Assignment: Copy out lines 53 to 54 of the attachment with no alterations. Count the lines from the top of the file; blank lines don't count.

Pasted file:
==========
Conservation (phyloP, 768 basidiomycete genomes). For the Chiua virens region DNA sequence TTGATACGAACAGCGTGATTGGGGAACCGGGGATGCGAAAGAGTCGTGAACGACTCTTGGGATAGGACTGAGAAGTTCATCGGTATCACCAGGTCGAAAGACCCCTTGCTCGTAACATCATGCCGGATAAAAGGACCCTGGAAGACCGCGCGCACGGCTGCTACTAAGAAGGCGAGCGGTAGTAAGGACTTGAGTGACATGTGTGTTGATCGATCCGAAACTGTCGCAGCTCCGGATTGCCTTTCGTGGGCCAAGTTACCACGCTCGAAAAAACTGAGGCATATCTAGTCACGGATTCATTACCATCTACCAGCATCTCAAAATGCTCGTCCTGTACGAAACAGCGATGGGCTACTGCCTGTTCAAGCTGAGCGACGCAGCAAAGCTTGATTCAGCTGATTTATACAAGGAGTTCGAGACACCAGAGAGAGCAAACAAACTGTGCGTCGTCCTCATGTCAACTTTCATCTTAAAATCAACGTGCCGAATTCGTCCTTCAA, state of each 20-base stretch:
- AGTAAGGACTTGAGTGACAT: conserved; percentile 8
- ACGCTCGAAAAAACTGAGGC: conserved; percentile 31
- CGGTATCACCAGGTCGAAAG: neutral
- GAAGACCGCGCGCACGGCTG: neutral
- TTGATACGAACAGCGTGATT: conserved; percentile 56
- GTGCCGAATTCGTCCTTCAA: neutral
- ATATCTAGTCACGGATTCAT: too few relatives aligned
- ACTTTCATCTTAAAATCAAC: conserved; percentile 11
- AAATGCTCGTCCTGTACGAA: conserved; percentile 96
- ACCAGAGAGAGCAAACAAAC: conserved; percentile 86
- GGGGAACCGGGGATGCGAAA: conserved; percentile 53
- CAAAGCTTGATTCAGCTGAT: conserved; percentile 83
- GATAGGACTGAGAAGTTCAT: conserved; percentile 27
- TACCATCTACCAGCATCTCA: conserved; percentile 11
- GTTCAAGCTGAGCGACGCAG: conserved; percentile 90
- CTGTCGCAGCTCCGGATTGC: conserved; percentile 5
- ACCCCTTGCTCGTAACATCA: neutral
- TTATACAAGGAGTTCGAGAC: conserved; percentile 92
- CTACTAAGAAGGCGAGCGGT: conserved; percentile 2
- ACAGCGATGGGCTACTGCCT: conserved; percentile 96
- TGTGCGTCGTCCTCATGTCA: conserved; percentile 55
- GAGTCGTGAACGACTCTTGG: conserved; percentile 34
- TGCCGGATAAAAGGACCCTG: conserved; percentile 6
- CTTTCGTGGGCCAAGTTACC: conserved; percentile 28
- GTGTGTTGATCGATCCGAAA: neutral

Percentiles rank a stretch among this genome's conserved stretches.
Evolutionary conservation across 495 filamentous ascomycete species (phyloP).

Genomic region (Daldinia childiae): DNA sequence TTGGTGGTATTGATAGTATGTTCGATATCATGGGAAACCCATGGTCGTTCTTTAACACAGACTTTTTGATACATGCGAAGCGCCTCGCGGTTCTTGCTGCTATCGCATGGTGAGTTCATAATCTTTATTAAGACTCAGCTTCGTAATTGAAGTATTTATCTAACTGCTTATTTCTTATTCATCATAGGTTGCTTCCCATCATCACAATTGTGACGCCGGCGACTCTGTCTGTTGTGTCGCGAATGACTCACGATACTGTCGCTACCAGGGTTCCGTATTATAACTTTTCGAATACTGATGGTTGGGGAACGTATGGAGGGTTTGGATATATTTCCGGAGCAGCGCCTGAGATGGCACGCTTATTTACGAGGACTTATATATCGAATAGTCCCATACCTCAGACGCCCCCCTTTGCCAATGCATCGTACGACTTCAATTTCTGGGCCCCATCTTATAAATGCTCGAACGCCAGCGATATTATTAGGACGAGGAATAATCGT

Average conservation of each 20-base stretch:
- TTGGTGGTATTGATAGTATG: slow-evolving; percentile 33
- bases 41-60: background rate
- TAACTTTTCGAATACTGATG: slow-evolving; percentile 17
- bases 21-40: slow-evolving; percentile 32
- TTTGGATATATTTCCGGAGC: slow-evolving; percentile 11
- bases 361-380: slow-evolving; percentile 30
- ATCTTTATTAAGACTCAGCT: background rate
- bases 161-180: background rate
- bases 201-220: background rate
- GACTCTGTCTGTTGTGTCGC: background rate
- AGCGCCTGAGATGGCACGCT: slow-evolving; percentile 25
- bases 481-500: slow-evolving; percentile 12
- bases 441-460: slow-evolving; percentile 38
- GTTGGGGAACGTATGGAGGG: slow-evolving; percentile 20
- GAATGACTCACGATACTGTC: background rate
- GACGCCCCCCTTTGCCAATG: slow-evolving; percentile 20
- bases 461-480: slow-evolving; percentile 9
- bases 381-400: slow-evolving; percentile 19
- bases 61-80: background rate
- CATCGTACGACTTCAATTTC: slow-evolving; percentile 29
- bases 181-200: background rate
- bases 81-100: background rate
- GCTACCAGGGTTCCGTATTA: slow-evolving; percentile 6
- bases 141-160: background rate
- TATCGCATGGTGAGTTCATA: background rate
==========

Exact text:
- GCTACCAGGGTTCCGTATTA: slow-evolving; percentile 6
- bases 141-160: background rate